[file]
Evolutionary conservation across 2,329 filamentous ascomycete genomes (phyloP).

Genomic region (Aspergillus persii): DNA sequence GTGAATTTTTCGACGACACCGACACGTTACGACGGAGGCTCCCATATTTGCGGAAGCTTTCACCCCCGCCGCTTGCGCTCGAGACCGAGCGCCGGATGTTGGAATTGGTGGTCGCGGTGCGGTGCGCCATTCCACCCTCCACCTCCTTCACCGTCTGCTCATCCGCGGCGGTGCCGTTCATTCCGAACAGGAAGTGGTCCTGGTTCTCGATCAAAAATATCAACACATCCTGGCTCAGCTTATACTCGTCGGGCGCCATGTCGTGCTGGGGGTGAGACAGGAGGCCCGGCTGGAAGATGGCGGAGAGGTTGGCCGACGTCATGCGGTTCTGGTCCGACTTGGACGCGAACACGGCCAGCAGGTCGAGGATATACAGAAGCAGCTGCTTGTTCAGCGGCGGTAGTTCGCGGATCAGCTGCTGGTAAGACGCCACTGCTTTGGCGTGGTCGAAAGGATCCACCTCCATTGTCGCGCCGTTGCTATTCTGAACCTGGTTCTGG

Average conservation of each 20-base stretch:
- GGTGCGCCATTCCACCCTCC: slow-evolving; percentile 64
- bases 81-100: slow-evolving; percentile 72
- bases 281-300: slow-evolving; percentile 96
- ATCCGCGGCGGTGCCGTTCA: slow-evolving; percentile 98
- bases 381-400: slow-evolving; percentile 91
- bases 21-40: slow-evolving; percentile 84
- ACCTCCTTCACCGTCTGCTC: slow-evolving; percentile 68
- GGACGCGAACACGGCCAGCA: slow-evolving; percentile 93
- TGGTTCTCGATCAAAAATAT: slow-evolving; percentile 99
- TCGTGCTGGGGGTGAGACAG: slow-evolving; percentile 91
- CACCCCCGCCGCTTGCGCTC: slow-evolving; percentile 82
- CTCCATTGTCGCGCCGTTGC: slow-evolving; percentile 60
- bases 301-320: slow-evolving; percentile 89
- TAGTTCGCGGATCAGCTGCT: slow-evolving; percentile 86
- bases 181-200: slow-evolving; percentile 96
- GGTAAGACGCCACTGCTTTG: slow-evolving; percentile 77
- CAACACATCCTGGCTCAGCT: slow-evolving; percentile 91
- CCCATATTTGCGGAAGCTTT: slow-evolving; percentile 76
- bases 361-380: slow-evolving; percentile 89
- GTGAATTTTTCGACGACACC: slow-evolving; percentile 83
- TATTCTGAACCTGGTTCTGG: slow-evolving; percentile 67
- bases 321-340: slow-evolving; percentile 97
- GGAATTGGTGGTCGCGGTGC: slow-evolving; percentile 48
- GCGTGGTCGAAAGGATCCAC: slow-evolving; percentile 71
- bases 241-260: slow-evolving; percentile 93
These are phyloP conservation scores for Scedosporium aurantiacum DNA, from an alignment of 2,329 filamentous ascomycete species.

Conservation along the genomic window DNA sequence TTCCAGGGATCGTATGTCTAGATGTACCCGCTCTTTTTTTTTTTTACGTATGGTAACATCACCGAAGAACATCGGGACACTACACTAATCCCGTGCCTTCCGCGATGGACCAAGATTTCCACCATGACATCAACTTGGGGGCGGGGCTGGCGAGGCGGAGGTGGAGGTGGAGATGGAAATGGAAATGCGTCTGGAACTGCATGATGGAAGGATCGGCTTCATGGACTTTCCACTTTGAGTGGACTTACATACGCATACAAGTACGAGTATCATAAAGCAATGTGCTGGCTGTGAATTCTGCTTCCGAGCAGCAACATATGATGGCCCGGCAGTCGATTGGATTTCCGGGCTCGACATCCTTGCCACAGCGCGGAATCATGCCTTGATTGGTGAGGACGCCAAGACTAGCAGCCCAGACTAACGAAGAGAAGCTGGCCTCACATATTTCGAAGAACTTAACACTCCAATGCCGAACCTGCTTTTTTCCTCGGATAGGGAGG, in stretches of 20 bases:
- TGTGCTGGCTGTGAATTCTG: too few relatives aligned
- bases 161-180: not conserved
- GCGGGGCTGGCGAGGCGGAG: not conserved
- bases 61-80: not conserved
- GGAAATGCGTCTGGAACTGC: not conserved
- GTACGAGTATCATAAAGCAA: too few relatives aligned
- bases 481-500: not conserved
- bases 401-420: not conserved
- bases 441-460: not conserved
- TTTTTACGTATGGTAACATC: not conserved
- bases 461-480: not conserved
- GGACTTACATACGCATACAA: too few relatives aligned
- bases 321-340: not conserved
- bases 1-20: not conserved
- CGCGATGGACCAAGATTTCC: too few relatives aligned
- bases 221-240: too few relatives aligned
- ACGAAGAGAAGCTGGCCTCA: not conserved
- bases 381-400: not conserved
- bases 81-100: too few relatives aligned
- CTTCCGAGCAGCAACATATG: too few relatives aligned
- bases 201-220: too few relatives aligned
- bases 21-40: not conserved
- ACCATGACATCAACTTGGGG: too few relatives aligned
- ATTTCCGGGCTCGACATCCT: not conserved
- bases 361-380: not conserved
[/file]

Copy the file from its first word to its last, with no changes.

Evolutionary conservation across 2,329 filamentous ascomycete genomes (phyloP).

Genomic region (Aspergillus persii): DNA sequence GTGAATTTTTCGACGACACCGACACGTTACGACGGAGGCTCCCATATTTGCGGAAGCTTTCACCCCCGCCGCTTGCGCTCGAGACCGAGCGCCGGATGTTGGAATTGGTGGTCGCGGTGCGGTGCGCCATTCCACCCTCCACCTCCTTCACCGTCTGCTCATCCGCGGCGGTGCCGTTCATTCCGAACAGGAAGTGGTCCTGGTTCTCGATCAAAAATATCAACACATCCTGGCTCAGCTTATACTCGTCGGGCGCCATGTCGTGCTGGGGGTGAGACAGGAGGCCCGGCTGGAAGATGGCGGAGAGGTTGGCCGACGTCATGCGGTTCTGGTCCGACTTGGACGCGAACACGGCCAGCAGGTCGAGGATATACAGAAGCAGCTGCTTGTTCAGCGGCGGTAGTTCGCGGATCAGCTGCTGGTAAGACGCCACTGCTTTGGCGTGGTCGAAAGGATCCACCTCCATTGTCGCGCCGTTGCTATTCTGAACCTGGTTCTGG

Average conservation of each 20-base stretch:
- GGTGCGCCATTCCACCCTCC: slow-evolving; percentile 64
- bases 81-100: slow-evolving; percentile 72
- bases 281-300: slow-evolving; percentile 96
- ATCCGCGGCGGTGCCGTTCA: slow-evolving; percentile 98
- bases 381-400: slow-evolving; percentile 91
- bases 21-40: slow-evolving; percentile 84
- ACCTCCTTCACCGTCTGCTC: slow-evolving; percentile 68
- GGACGCGAACACGGCCAGCA: slow-evolving; percentile 93
- TGGTTCTCGATCAAAAATAT: slow-evolving; percentile 99
- TCGTGCTGGGGGTGAGACAG: slow-evolving; percentile 91
- CACCCCCGCCGCTTGCGCTC: slow-evolving; percentile 82
- CTCCATTGTCGCGCCGTTGC: slow-evolving; percentile 60
- bases 301-320: slow-evolving; percentile 89
- TAGTTCGCGGATCAGCTGCT: slow-evolving; percentile 86
- bases 181-200: slow-evolving; percentile 96
- GGTAAGACGCCACTGCTTTG: slow-evolving; percentile 77
- CAACACATCCTGGCTCAGCT: slow-evolving; percentile 91
- CCCATATTTGCGGAAGCTTT: slow-evolving; percentile 76
- bases 361-380: slow-evolving; percentile 89
- GTGAATTTTTCGACGACACC: slow-evolving; percentile 83
- TATTCTGAACCTGGTTCTGG: slow-evolving; percentile 67
- bases 321-340: slow-evolving; percentile 97
- GGAATTGGTGGTCGCGGTGC: slow-evolving; percentile 48
- GCGTGGTCGAAAGGATCCAC: slow-evolving; percentile 71
- bases 241-260: slow-evolving; percentile 93
These are phyloP conservation scores for Scedosporium aurantiacum DNA, from an alignment of 2,329 filamentous ascomycete species.

Conservation along the genomic window DNA sequence TTCCAGGGATCGTATGTCTAGATGTACCCGCTCTTTTTTTTTTTTACGTATGGTAACATCACCGAAGAACATCGGGACACTACACTAATCCCGTGCCTTCCGCGATGGACCAAGATTTCCACCATGACATCAACTTGGGGGCGGGGCTGGCGAGGCGGAGGTGGAGGTGGAGATGGAAATGGAAATGCGTCTGGAACTGCATGATGGAAGGATCGGCTTCATGGACTTTCCACTTTGAGTGGACTTACATACGCATACAAGTACGAGTATCATAAAGCAATGTGCTGGCTGTGAATTCTGCTTCCGAGCAGCAACATATGATGGCCCGGCAGTCGATTGGATTTCCGGGCTCGACATCCTTGCCACAGCGCGGAATCATGCCTTGATTGGTGAGGACGCCAAGACTAGCAGCCCAGACTAACGAAGAGAAGCTGGCCTCACATATTTCGAAGAACTTAACACTCCAATGCCGAACCTGCTTTTTTCCTCGGATAGGGAGG, in stretches of 20 bases:
- TGTGCTGGCTGTGAATTCTG: too few relatives aligned
- bases 161-180: not conserved
- GCGGGGCTGGCGAGGCGGAG: not conserved
- bases 61-80: not conserved
- GGAAATGCGTCTGGAACTGC: not conserved
- GTACGAGTATCATAAAGCAA: too few relatives aligned
- bases 481-500: not conserved
- bases 401-420: not conserved
- bases 441-460: not conserved
- TTTTTACGTATGGTAACATC: not conserved
- bases 461-480: not conserved
- GGACTTACATACGCATACAA: too few relatives aligned
- bases 321-340: not conserved
- bases 1-20: not conserved
- CGCGATGGACCAAGATTTCC: too few relatives aligned
- bases 221-240: too few relatives aligned
- ACGAAGAGAAGCTGGCCTCA: not conserved
- bases 381-400: not conserved
- bases 81-100: too few relatives aligned
- CTTCCGAGCAGCAACATATG: too few relatives aligned
- bases 201-220: too few relatives aligned
- bases 21-40: not conserved
- ACCATGACATCAACTTGGGG: too few relatives aligned
- ATTTCCGGGCTCGACATCCT: not conserved
- bases 361-380: not conserved